|Vanboven, M - KATHOLIEKE UNIVERSITEIT|
|Laga, M - KATHOLIEKE UNIVERSITEIT|
|Busson, R - KATHOLIEKE UNIVERSITEIT|
|Decuypere, E - KATHOLIEKE UNIVERSITEIT|
|Flo, G - KATHOLIEKE UNIVERSITEIT|
|Lievens, S - KATHOLIEKE UNIVERSITEIT|
|Cokelaere, M - KATHOLIEKE UNIVERSITEIT|
Submitted to: Journal of Agricultural and Food Chemistry
Publication Type: Peer Reviewed Journal
Publication Acceptance Date: November 15, 2002
Publication Date: January 21, 2003
Citation: VANBOVEN, M., LAGA, M., BUSSON, R.R., HOLSER, R.A., DECUYPERE, E., FLO, G., LIEVENS, S., COKELAERE, M. ELIMINATION OF THE APPETITE SUPPRESSING ACTIVITY FROM JOJOBA MEAL BY SODIUM HYDROXIDE TREATMENT: MECHANISM AND ISOLATION OF ISOSIMMONDSIN A. JOURNAL OF AGRICULTURAL AND FOOD CHEMISTRY. 2003. Interpretive Summary: A natural compound that can suppress the appetite has been identified in jojoba meal. The biological mechanism by which this occurs is not known. This study examined how the compound reacted with other chemicals in the laboratory. The compound was inactivated when treated with strong base. This information indicates what part of the compound is required to suppress the appetite in animals. An understanding of this biological activity is necessary before the compound may be approved as a therapeutic agent.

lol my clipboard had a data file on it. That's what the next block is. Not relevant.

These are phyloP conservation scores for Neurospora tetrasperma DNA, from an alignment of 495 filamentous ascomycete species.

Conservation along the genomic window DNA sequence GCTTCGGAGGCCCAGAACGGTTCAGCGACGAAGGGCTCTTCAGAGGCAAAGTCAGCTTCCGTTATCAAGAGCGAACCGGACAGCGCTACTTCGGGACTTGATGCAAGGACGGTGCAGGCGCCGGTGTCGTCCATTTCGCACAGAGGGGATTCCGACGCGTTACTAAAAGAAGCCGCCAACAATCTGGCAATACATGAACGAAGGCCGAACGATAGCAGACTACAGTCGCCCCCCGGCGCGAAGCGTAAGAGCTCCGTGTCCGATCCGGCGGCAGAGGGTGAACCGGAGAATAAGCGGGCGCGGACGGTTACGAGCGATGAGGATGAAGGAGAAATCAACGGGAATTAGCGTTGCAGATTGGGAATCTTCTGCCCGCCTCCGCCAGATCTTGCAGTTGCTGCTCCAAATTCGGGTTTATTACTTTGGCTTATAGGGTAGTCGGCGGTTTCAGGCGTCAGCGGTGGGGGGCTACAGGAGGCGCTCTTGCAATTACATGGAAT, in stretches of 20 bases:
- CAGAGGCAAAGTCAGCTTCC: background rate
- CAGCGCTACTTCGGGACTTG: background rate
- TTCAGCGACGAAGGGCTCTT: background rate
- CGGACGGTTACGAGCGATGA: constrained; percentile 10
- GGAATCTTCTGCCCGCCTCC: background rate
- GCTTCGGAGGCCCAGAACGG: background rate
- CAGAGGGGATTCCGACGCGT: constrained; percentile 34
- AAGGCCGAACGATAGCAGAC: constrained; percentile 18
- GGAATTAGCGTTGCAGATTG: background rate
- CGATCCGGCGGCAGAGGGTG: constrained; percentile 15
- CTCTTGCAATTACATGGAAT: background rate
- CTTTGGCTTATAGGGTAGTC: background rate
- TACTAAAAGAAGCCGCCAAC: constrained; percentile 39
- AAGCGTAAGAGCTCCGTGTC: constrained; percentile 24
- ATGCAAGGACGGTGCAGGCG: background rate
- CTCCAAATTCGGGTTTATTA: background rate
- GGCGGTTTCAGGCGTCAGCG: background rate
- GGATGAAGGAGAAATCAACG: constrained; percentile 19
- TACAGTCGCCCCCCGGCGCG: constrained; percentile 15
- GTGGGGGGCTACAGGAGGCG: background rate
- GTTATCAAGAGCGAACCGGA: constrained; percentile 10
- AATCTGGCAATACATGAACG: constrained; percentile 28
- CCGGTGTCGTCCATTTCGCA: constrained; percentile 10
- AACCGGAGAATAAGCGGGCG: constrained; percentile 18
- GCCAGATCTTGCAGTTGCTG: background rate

Technical Abstract: Jojoba seed meal show appetite suppressing activity due to the presence of simmondsin. This pharmacological activity disappears by treatment of the meal with sodium hydroxide. To elucidate this mechanism of inactivation, the reaction of simmondsin in 1 N sodium hydroxide at 20 C was monitored in function of time. The end products of the reaction as well as intermediates were isolated and identified. The half-live of simmondsin was about 60 min with glucose and 2-hydroxy 3-methoxy phenylacetonitrile as reaction end products. The reaction mechanism could be elucidated by the isolation of isosimmondsin A as an intermediate reaction product. This compound was isolated and purified by a combination of column chromatography and HPLC, and identified mainly by HRMS and NMR spectroscopy. Treatment of isosimmondsin A with 1 N HCl resulted in the formation of a simmondsin lacton derivative.